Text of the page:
The interpretation of surface EEG measures of synchronization is limited because of their contamination by volume conduction and reference electrode effects (Nunez et al., 1997). These unwanted effects can be minimized with a high-resolution Laplacian, which isolates the source activity under each sensor (Srinivasan, Winter, Ding, & Nunez, 2007). According to the simulations by these authors, all effects of volume conduction are removed from a Laplacian estimated from dense electrode arrays (≥128 sensors) at distances greater than approximately 3 cm. Yet along with volume conduction, a Laplacian removes genuine synchronization of widely distributed source regions, which can be captured by CAR EEG. In our recent studies, we demonstrated that interhemispheric synchronization estimated with CAR EEG signals reliably correlates with the fMRI activation of neural assemblies presumably involved in synchronized activity (Knyazeva, Fornari, Meuli, Innocenti, et al., 2006; Knyazeva, Fornari, Meuli, & Maeder, 2006). Here we examined the topography of multivariate synchronization on the basis of a combination of the Laplacian and CAR EEG, thus encompassing both small and intermediate spatial scales of EEG dynamics. All the computations were performed within the Matlab environment (http://aperest.epfl.ch/docs/software.htm).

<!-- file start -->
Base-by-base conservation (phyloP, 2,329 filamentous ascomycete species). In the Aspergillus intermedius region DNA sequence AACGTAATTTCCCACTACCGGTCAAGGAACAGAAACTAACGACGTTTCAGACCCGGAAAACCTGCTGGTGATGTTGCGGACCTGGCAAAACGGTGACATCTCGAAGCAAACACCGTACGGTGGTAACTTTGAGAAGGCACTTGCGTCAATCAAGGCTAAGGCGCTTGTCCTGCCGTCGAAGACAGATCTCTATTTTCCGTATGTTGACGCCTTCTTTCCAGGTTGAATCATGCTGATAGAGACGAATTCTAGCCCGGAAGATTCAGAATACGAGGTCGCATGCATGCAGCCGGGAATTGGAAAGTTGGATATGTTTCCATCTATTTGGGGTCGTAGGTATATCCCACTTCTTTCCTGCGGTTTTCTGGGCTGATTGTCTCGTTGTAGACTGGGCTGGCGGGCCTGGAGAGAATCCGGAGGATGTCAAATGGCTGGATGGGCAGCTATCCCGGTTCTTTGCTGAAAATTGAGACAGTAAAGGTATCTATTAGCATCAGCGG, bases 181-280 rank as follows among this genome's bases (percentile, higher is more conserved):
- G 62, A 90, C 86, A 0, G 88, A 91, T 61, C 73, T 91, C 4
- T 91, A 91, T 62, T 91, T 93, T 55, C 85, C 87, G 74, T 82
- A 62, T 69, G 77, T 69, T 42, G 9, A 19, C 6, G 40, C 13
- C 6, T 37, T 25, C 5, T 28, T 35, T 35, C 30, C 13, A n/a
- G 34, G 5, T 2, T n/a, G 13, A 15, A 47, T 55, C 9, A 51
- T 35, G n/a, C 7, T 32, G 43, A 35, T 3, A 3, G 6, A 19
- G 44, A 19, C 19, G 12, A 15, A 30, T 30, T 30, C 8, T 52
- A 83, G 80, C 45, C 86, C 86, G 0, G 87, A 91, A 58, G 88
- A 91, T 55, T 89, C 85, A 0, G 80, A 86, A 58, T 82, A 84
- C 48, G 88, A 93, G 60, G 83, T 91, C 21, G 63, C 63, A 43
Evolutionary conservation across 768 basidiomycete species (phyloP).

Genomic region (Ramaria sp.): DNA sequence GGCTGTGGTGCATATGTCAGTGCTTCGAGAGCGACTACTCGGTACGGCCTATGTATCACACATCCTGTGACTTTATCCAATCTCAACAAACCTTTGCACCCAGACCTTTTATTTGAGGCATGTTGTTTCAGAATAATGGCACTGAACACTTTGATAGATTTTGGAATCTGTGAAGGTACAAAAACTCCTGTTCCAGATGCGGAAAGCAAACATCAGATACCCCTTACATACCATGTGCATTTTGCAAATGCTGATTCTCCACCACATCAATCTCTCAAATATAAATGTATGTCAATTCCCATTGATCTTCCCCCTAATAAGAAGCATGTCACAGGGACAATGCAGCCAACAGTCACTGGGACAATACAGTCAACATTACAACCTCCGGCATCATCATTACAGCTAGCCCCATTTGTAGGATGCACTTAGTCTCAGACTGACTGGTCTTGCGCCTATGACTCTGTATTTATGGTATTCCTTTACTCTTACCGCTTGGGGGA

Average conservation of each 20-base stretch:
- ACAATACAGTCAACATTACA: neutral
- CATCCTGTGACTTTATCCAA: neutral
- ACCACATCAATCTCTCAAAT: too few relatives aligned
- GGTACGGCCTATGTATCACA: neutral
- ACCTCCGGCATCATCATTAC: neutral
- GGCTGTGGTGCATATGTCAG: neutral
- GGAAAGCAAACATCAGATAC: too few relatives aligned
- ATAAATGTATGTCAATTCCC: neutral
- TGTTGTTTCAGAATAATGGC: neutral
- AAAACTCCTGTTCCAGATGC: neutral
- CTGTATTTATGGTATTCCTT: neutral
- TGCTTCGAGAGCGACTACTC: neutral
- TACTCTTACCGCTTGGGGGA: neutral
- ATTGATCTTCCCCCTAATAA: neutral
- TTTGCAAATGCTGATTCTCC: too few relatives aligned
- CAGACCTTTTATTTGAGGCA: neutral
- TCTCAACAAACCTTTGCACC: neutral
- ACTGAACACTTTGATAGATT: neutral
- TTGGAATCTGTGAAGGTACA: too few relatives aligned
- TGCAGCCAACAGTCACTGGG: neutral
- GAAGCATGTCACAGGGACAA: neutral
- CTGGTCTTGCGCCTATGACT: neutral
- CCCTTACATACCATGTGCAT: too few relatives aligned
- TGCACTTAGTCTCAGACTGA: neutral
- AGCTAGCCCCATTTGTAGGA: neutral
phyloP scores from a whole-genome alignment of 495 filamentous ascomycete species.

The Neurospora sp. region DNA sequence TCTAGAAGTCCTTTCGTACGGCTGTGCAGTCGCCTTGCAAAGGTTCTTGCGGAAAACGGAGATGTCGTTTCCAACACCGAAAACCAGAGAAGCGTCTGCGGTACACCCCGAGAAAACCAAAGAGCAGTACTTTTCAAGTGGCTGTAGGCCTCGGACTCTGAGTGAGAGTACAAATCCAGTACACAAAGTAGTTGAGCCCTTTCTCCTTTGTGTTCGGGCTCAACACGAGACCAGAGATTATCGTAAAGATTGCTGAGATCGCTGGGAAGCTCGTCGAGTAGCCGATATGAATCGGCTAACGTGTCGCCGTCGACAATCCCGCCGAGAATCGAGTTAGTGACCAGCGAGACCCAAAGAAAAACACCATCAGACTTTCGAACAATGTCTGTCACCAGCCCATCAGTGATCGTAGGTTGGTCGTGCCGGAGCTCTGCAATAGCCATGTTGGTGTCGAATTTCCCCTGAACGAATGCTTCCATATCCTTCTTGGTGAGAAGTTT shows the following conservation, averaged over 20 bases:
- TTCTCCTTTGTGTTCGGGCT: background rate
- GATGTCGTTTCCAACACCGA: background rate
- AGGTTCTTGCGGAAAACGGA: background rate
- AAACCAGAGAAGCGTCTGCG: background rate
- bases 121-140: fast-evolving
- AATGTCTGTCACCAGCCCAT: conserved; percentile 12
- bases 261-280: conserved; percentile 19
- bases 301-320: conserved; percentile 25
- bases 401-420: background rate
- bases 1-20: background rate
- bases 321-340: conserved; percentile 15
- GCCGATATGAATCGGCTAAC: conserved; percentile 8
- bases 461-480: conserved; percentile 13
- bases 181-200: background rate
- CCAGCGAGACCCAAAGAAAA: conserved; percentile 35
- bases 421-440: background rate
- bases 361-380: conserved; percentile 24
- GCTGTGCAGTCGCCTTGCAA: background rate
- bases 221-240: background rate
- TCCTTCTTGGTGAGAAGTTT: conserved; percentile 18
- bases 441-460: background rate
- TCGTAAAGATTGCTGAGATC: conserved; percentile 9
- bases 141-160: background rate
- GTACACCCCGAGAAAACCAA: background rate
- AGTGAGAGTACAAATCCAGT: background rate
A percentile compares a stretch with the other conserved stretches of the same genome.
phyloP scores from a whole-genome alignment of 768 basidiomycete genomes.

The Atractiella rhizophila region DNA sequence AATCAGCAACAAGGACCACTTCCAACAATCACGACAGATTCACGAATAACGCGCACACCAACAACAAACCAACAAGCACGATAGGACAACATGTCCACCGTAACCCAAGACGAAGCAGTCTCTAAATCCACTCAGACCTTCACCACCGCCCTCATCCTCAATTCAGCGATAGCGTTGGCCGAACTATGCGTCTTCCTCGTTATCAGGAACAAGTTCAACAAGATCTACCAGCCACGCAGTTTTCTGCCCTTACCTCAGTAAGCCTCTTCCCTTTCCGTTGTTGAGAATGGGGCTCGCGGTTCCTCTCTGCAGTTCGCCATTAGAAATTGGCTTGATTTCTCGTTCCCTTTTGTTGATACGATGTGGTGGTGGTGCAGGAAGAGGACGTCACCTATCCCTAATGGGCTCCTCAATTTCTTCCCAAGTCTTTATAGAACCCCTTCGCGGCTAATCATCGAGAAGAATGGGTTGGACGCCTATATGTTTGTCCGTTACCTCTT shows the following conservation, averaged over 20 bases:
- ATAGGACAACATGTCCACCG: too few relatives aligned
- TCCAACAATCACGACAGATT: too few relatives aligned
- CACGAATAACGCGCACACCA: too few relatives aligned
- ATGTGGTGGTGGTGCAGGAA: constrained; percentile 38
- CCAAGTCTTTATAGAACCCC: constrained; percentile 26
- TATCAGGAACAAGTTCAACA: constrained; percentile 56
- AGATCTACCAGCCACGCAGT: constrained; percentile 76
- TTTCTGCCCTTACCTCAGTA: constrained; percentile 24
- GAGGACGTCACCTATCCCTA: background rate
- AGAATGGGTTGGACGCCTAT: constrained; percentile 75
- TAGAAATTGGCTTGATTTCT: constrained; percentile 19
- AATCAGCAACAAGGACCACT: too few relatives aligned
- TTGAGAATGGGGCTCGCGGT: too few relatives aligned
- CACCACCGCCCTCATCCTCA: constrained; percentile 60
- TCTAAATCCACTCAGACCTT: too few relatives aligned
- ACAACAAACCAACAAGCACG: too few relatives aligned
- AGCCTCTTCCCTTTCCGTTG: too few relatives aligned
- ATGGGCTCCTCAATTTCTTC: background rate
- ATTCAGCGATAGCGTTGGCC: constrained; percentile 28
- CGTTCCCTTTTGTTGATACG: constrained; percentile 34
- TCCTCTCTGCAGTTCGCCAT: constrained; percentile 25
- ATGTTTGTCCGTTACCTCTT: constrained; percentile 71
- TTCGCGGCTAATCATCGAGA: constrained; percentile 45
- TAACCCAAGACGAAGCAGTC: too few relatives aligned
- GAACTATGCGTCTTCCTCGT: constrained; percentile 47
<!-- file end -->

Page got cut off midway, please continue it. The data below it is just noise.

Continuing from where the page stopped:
Supplementary Analysis of EEG Energy

Although all reasonable precautions to reduce the effects of volume conduction were taken, there still remains the possibility that the reported effects on synchronization topography could be a side effect of differences in signal-to-noise ratio rather than being related to effective synchronization. To figure out whether such a possibility could be the case, we performed a supplementary analysis of EEG energy. This analysis was especially important for CAR EEG.

The CAR applied to high-density EEG serves as a spatial filter that filters out low spatial frequencies, including deep sources. Therefore, CAR EEG reflects predominantly the activity of shallow dipole layers located in gyral crowns (Srinivasan et al., 2007). The interpretation of such EEG first suffers from local changes in power, which can affect synchronization measurements through volume conduction. Therefore, a comparison between the changes in power and those in synchronization is a useful strategy for clarifying the interpretation of synchronization measurements. In the case of associated changes, one would suspect that surface synchronization simply follows local power changes.

We computed the power spectra with the multitaper method (Mitra & Pesaran, 1999). This method involves the multiplication of data segments with multiple tapers before Fourier transformation and effectively concentrates spectral estimates across a specified frequency band. We used a set of tapers to achieve a spectral concentration greater than ±3 Hz. Eventually, the average power in the frequency band of interest was computed via the integral of the power spectral density for each subject, sensor, and condition. On the basis of these values, whole-head energy maps were constructed. To minimize the effects of volume conduction on the synchronization results, we removed sensors with significant energy changes from the S-estimator ANOVA maps (Figures 3,45).